One of the first things that I noted when getting behind the wheel of the Impala was its electronic power-steering system, which is ridiculously overboosted. The result is steering that is absurdly light -- you could drive this car with a pinky finger, if you wanted -- but also lacks any semblance of road feel. The Impala may have the face of a sports car, but it's got the ride of a land yacht. Despite infusing the Impala with a healthy dose of Camaro-inspired, muscular good looks on the outside, Chevy has managed to outbeige the Toyota Camry where driving is concerned.
Perhaps this isn't a bad thing; the light steering makes the sedan notably easy to drive around town, when exploring the limits of the tires' adhesion is less important than being able to dance around pothole and parking lots without muscling the wheel. The ride is remarkably smooth and quiet. It's quick when you need it to merge and relaxed when you just want to commute in peace, both very good traits in a large sedan.
Pricing and in sum
Our 2014 Chevrolet Impala started at $29,950 for our already well-equipped, V6 model, but we've also got $5,010 in options and packages. We've also got $810 in destination charges that bring us to our as-tested price of $35,770.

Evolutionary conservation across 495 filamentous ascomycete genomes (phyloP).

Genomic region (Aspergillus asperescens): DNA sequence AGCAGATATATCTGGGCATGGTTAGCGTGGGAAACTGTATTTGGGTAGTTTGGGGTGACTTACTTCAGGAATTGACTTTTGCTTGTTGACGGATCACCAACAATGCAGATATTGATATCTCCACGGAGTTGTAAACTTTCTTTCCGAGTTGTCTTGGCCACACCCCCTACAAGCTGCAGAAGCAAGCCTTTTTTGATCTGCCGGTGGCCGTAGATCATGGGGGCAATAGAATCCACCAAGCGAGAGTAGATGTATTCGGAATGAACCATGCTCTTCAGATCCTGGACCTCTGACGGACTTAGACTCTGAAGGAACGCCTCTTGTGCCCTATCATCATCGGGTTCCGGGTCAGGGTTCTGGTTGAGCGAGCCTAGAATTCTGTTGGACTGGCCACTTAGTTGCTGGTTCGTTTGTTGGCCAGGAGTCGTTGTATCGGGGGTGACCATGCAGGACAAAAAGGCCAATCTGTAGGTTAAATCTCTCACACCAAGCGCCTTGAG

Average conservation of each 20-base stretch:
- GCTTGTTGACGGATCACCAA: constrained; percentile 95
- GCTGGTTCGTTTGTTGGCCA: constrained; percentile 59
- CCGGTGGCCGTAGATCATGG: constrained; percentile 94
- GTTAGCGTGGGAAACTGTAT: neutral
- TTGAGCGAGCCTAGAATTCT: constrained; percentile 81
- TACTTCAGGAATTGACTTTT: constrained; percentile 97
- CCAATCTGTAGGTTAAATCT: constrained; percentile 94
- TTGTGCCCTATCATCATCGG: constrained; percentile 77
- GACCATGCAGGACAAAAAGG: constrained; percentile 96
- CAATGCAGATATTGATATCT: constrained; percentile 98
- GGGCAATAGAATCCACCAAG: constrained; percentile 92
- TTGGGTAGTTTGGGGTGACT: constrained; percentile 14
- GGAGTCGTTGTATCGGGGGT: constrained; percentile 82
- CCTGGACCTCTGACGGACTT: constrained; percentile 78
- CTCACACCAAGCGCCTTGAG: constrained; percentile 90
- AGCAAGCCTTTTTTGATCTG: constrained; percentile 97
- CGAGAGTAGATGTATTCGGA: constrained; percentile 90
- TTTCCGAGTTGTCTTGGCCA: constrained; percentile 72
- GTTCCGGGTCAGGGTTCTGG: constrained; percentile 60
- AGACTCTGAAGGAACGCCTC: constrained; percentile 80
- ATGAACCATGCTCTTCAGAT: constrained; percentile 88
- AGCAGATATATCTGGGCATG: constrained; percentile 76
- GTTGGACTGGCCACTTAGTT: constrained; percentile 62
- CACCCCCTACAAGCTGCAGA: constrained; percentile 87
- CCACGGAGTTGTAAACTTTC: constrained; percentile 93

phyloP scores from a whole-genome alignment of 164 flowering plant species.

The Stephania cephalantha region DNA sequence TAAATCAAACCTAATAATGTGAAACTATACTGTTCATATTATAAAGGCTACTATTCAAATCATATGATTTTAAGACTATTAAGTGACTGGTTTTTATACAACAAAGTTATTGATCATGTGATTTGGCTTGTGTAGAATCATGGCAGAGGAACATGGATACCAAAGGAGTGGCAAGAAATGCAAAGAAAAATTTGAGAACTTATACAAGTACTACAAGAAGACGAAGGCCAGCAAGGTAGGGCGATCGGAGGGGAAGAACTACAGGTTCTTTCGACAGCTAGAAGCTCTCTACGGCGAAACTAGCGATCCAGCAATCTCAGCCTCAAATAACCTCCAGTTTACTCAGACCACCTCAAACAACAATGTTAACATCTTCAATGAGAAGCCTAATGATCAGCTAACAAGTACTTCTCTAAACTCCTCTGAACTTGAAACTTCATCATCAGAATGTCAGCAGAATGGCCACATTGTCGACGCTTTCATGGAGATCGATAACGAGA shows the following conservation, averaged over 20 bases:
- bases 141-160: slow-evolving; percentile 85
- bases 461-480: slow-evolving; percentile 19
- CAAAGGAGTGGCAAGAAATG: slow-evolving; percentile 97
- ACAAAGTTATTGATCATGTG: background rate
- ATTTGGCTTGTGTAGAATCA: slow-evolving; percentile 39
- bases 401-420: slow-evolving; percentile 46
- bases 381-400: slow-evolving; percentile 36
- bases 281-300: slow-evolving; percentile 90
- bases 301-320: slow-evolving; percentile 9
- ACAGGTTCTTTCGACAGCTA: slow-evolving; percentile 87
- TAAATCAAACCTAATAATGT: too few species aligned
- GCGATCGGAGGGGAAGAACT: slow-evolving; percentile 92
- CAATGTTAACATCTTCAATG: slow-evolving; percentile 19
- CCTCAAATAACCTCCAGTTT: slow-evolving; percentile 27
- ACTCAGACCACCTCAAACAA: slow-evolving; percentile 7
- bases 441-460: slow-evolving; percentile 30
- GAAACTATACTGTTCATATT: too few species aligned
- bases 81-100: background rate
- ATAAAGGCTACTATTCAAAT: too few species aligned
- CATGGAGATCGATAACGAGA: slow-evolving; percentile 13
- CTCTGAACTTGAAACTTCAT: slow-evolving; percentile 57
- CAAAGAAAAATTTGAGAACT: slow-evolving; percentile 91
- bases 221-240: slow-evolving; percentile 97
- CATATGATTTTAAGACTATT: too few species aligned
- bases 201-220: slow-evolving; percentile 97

However, as annoying as the navigation system was, you could probably skip that $1,095 option and invest the money into continuing OnStar turn-by-turn navigation beyond the six-month trial, dropping the Impala's price below the $35K mark where it compares even more favorably with the likes of Toyota, Honda, and Ford, while still offering similar levels of functionality thanks to the standard MyLink infotainment and OnStar telematics systems.
|Model||2014 Chevrolet Impala|
|Power train||3.6-liter V6, six-speed automatic transmission, FWD|
|EPA fuel economy||city, highway, combined mpg|
|Observed fuel economy||n/a|
|Navigation||Optional with traffic|
|Bluetooth phone support||Standard for hands-free calling and audio|
|Disc player||single slot CD|
|MP3 player support||standard analog 3.5mm auxiliary input, 3 x USB connection, Bluetooth audio streaming, iPod connection|
|Other digital audio||SiriusXM Satellite Radio, HD Radio, Pandora app integration|
|Audio system||11-speaker Bose surround|
|Driver aids||Rear camera, rear proximity sensor, blind-spot monitoring, rear cross-traffic warning, lane departure warning, forward-collision warning|
|Price as tested||$35,770|